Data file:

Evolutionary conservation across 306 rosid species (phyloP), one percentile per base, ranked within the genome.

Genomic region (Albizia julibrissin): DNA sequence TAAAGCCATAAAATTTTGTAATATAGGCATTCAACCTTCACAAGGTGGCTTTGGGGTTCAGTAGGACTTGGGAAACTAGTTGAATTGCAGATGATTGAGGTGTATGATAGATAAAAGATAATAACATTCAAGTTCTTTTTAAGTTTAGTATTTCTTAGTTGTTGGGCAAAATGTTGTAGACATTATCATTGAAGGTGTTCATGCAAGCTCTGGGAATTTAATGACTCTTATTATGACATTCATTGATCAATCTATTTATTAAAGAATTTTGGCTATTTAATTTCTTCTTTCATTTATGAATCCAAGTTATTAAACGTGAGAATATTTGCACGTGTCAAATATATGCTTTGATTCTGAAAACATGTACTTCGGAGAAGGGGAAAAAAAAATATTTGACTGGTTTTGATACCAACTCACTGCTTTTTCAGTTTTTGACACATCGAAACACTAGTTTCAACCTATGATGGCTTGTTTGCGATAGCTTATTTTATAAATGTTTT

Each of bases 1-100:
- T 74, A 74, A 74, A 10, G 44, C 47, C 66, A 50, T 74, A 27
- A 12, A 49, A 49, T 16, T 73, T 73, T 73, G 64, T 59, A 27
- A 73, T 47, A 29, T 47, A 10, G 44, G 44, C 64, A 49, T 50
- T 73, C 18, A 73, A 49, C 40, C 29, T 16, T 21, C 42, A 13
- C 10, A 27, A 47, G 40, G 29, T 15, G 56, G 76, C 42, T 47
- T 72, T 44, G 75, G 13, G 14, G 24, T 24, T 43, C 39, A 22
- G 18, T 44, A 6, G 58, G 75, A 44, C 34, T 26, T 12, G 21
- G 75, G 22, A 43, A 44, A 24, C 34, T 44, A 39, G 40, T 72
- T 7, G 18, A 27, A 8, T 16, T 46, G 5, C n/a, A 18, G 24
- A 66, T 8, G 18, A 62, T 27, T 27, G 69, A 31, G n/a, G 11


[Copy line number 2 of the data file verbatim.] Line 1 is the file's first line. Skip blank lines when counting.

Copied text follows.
Genomic region (Albizia julibrissin): DNA sequence TAAAGCCATAAAATTTTGTAATATAGGCATTCAACCTTCACAAGGTGGCTTTGGGGTTCAGTAGGACTTGGGAAACTAGTTGAATTGCAGATGATTGAGGTGTATGATAGATAAAAGATAATAACATTCAAGTTCTTTTTAAGTTTAGTATTTCTTAGTTGTTGGGCAAAATGTTGTAGACATTATCATTGAAGGTGTTCATGCAAGCTCTGGGAATTTAATGACTCTTATTATGACATTCATTGATCAATCTATTTATTAAAGAATTTTGGCTATTTAATTTCTTCTTTCATTTATGAATCCAAGTTATTAAACGTGAGAATATTTGCACGTGTCAAATATATGCTTTGATTCTGAAAACATGTACTTCGGAGAAGGGGAAAAAAAAATATTTGACTGGTTTTGATACCAACTCACTGCTTTTTCAGTTTTTGACACATCGAAACACTAGTTTCAACCTATGATGGCTTGTTTGCGATAGCTTATTTTATAAATGTTTT